A massive lake of molten carbon the size of Mexico is discovered under the US, and it could cause climate CHAOS
- Situated under western US, 217 miles (350km) beneath the Earth’s surface
- Scientists used world’s largest array of seismic sensors to map area
- Melting carbon covers an area of 700,000 sq miles (1.8 million sq km)
- Upper mantle could contain up to 100 trillion metric tonnes of melted carbon
- Its discovery challenges what researchers have assumed about how much carbon is trapped inside the planet
A huge well of molten carbon that would spell disaster for the planet if released has been found under the US.
Scientists using the world’s largest array of seismic sensors have mapped a deep-Earth area, covering 700,000 sq miles (1.8 million sq km).
This is around the size of Mexico, and researchers say it has the potential to cause untold environmental damage.
The discovery could change our understanding of how much carbon the Earth contains, suggesting it is much more than we previously believed.
WHY COULD IT SPELL DISASTER?
If just a fraction of the carbon found by the Royal Holloway team were released into the atmosphere, it could have grave implications for the planet.
Just one per cent of the CO2 stored would be equivalent to burning 2.3 trillion barrels of oil.
If a substantial amount was released all at once, it could bring about an environmental disaster on the scale of nuclear warfare.
One scenario in which this could happen is through the eruption of the Yellowstone supervolcano.
The volcano at Yellowstone National Park in Wyoming and Montana last erupted 640,000 years ago.
If it were to erupt, it would be one thousand times as powerful as the 1980 Mount St Helens eruption and have the potential to blanket the US in a ‘nuclear winter’.
It would be impossible to drill far enough down to physically ‘see’ the Earth’s mantle, so a team of researchers used a massive group of sensors to paint a picture of it, using mathematical equations to interpret their results.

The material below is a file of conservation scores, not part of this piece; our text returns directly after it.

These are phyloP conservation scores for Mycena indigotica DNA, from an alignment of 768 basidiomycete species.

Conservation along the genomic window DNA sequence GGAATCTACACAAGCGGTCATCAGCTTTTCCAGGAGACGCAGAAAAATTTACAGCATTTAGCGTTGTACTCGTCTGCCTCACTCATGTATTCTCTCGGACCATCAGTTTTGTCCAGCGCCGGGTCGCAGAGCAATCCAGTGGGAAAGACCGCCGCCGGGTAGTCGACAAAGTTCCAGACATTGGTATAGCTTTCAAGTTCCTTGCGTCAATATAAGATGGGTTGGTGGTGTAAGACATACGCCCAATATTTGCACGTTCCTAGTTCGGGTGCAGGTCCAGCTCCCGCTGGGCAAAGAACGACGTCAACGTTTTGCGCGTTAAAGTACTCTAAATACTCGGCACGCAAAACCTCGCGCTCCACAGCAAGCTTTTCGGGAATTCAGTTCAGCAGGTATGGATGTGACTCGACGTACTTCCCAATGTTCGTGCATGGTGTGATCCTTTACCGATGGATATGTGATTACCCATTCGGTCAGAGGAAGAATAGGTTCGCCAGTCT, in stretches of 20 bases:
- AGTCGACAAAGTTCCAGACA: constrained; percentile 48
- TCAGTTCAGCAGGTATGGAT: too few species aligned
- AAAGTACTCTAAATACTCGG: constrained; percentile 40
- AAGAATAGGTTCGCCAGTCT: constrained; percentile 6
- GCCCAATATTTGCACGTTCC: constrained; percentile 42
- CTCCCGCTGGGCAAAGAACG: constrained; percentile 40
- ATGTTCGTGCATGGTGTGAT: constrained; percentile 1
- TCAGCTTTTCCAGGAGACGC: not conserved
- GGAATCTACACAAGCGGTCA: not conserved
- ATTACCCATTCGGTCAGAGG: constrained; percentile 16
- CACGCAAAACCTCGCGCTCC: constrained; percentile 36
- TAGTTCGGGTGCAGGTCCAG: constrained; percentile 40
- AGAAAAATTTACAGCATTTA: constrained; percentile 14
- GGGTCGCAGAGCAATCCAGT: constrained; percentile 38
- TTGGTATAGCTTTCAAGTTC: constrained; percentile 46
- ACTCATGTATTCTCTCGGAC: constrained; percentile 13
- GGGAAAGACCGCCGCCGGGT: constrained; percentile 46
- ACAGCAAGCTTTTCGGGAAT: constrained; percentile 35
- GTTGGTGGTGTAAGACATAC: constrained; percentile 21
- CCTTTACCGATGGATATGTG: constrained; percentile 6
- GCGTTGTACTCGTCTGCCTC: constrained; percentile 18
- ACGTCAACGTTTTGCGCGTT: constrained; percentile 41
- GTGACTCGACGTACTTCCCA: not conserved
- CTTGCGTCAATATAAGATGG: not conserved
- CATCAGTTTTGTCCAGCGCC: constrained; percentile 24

The study, conducted by geologists at Royal Holloway University in London, used a huge network of 583 seismic sensors that measure the Earth’s vibrations, to create a picture of the area’s deep sub surface.
Known as the upper mantle, this section of the Earth’s interior is known for by its high temperatures where solid carbonates melt, creating distinctive seismic patterns.
What they found was a vast buried deposit of molten carbon, which produces carbon dioxide and other gases, situated under the Western US, 217 miles (350km) beneath the Earth’s surface.
As a result of this study, published in Earth and Planetary Science Letters, scientists now believe the amount of CO2 in the Earth’s upper mantle may be up to 100 trillion metric tons.
In comparison, the US Environmental Protection Agency estimates the global carbon emission in 2011 was nearly 10 billion metric tons – a tiny amount in comparison.
The deep carbon reservoir discovered will eventually make its way to the surface through volcanic eruptions and contribute to climate change albeit very slowly, but a sudden release could have dire consequences.
Source Daily Mail